Unless otherwise indicated, the terms L1 , L2 and L3 respectively refer to the first, second and third hypervariable loops of a VL domain, and encompass hypervariable loops obtained from both Vkappa and Vlambda isotypes. The terms H1 , H2 and H3 respectively refer to the first, second and third hypervariable loops of the VH domain, and encompass hypervariable loops obtained from any of the known heavy chain isotypes, including g, e, d, a or m.

The hypervariable loops L1 , L2, L3, H1 , H2 and H3 may each comprise part of a "complementarity determining region" or "CDR", as defined below. The terms "hypervariable loop" and "complementarity determining region" are not strictly synonymous, since the hypervariable loops (HVs) are defined on the basis of structure, whereas complementarity determining regions (CDRs) are defined based on sequence variability (Kabat et al., Sequences of Proteins of Immunological Interest, 5th Ed. Public Health Service, National Institutes of Health, Bethesda, MD, 1991 ) and the limits of the HVs and the CDRs may be different in some VH and VL domains. The CDRs of the VL and VH domains can typically be defined as comprising the following amino acids: residues 24-34 (CDRL1 ), 50-56 (CDRL2) and 89-97 (CDRL3) in the light chain variable domain, and residues 31 -35 or 31 -35b (CDRH1 ), 50-65 (CDRH2) and 95- 102 (CDRH3) in the heavy chain variable domain; (Kabat et al., Sequences of Proteins of Immunological Interest, 5th Ed. Public Health Service, National Institutes of Health, Bethesda, MD, 1991 ). Thus, the HVs may be comprised within the corresponding CDRs and references herein to the "hypervariable loops" of VH and VL domains should be interpreted as also encompassing the corresponding CDRs, and vice versa, unless otherwise indicated.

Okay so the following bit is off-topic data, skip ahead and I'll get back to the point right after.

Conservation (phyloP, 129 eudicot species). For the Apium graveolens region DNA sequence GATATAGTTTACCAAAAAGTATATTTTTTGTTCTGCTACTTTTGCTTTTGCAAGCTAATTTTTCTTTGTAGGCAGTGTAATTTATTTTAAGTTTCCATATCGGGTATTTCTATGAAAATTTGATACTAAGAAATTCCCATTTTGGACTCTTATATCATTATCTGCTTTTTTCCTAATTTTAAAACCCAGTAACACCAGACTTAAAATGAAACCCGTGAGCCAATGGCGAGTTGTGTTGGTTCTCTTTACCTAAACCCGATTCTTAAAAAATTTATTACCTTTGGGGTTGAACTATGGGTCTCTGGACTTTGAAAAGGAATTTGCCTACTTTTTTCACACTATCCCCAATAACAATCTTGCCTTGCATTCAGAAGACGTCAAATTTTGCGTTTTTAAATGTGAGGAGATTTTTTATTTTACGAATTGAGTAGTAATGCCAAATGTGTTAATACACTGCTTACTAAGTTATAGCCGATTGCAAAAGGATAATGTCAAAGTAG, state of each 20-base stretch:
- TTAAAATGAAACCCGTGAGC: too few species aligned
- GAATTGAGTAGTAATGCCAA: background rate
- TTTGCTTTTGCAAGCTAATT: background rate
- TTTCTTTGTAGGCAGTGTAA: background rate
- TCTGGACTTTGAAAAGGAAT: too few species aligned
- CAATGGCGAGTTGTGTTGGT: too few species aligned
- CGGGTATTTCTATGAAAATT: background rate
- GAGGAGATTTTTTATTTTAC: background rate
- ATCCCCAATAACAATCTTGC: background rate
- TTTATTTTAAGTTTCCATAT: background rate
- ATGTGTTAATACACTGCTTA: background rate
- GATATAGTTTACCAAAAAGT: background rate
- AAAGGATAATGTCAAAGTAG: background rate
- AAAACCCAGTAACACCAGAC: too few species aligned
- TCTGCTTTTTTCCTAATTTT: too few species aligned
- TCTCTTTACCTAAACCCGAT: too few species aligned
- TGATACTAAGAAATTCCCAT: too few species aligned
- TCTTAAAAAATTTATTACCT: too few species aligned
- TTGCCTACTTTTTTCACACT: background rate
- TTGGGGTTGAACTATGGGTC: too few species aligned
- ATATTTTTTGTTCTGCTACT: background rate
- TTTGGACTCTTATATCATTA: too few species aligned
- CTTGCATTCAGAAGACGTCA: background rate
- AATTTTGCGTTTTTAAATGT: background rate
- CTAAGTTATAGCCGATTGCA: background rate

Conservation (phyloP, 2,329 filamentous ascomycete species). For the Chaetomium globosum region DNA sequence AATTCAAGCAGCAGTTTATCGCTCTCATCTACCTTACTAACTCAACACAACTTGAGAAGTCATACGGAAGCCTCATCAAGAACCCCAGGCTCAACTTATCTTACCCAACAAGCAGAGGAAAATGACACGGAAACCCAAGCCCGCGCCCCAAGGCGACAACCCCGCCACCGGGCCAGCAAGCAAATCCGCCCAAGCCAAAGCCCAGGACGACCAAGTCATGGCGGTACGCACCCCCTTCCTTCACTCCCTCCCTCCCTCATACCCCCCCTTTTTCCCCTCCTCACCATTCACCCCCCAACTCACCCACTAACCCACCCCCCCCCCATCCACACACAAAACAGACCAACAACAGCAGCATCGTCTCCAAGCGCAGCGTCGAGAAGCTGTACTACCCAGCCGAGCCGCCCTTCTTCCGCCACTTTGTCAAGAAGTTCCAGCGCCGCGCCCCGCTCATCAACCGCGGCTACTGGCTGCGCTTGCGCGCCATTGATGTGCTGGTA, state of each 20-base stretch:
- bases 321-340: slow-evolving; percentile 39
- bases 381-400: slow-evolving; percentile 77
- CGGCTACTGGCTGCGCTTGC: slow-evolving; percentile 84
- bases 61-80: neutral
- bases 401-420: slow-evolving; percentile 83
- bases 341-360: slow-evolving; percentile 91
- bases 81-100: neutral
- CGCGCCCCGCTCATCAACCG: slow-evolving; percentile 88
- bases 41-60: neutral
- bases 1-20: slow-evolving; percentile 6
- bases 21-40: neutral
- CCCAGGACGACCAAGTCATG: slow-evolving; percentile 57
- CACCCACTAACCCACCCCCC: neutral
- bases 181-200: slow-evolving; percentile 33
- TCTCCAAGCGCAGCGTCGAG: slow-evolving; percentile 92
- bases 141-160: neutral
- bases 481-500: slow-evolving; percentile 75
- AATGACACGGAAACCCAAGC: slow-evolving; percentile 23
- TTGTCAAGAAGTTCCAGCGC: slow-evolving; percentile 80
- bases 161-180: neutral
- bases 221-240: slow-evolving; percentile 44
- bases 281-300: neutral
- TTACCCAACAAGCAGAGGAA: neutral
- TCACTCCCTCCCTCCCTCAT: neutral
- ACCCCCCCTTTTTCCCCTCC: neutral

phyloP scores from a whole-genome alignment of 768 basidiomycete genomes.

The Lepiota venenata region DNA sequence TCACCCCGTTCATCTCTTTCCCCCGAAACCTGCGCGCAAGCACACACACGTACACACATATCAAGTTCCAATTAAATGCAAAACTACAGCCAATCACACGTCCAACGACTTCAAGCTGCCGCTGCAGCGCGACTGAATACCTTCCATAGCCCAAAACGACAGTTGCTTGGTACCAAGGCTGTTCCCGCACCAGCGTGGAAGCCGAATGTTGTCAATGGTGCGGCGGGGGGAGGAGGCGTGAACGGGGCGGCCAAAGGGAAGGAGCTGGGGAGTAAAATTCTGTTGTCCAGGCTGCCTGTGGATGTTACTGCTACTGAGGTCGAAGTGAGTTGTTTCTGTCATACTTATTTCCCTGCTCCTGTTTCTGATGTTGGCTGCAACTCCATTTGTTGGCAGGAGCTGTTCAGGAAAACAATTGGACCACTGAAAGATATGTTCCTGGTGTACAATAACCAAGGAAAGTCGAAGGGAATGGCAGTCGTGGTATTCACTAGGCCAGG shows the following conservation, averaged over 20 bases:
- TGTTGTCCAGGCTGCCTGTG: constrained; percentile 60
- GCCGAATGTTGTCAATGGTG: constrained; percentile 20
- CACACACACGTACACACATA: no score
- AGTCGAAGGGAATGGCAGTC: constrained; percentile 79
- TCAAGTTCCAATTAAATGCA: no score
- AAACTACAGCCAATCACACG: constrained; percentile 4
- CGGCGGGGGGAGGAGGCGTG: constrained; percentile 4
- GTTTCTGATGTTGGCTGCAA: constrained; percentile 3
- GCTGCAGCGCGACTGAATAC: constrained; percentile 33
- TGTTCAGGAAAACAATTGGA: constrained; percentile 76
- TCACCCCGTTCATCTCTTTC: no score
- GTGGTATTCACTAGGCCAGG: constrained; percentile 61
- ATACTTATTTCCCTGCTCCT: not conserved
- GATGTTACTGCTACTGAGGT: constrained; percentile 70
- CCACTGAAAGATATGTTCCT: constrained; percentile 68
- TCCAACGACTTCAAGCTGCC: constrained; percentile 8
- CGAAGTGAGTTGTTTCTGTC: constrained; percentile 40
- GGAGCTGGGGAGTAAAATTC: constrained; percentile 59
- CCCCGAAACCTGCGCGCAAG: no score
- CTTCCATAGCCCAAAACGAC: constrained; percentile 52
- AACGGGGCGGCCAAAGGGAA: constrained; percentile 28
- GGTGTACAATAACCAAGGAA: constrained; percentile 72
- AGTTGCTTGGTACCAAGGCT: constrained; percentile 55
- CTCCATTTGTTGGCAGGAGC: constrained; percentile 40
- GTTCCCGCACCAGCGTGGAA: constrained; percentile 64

The more highly conserved portions of variable domains are called the framework region (FR), as defined below. The variable domains of native heavy and light chains each comprise four FRs (FR1 , FR2, FR3 and FR4, respectively), largely adopting a b-sheet configuration, connected by the three hypervariable loops. The hypervariable loops in each chain are held together in close proximity by the FRs and, with the hypervariable loops from the other chain, contribute to the formation of the antigen-binding site of antibodies. Structural analysis of antibodies revealed the relationship between the sequence and the shape of the binding site formed by the complementarity determining regions (Chothia et al., J. Mol. Biol. 227, 799-817, 1992; Tramontane et al., J. Mol. Biol, 215, 175-182, 1990). Despite their high sequence variability, five of the six loops adopt just a small repertoire of main-chain conformations, called“canonical structures”. These conformations are first of all determined by the length of the loops and secondly by the presence of key residues at certain positions in the loops and in the framework regions that determine the conformation through their packing, hydrogen bonding or the ability to assume unusual main-chain conformations.

As used herein, the term "CDR" or "complementarity determining region" means the non-contiguous antigen combining sites found within the variable region of both heavy and light chain polypeptides. These particular regions have been described by Kabat et al., J. Biol. Chem. 252, 6609-6616, 1977, by Kabat et al., Sequences of Proteins of Immunological Interest, 5th Ed. Public Health Service, National Institutes of Health, Bethesda, MD, 1991 , by Chothia et al., J. Mol. Biol. 196, 901 -917, 1987, and by MacCallum et al., J. Mol. Biol. 262, 732-745, 1996, where the definitions include overlapping or subsets of amino acid residues when compared against each other. The amino acid residues which encompass the CDRs as defined by each of the above cited references are set forth for comparison. Preferably, the term“CDR” is a CDR as defined by Kabat based on sequence comparisons. Table 1 : CDR definitions.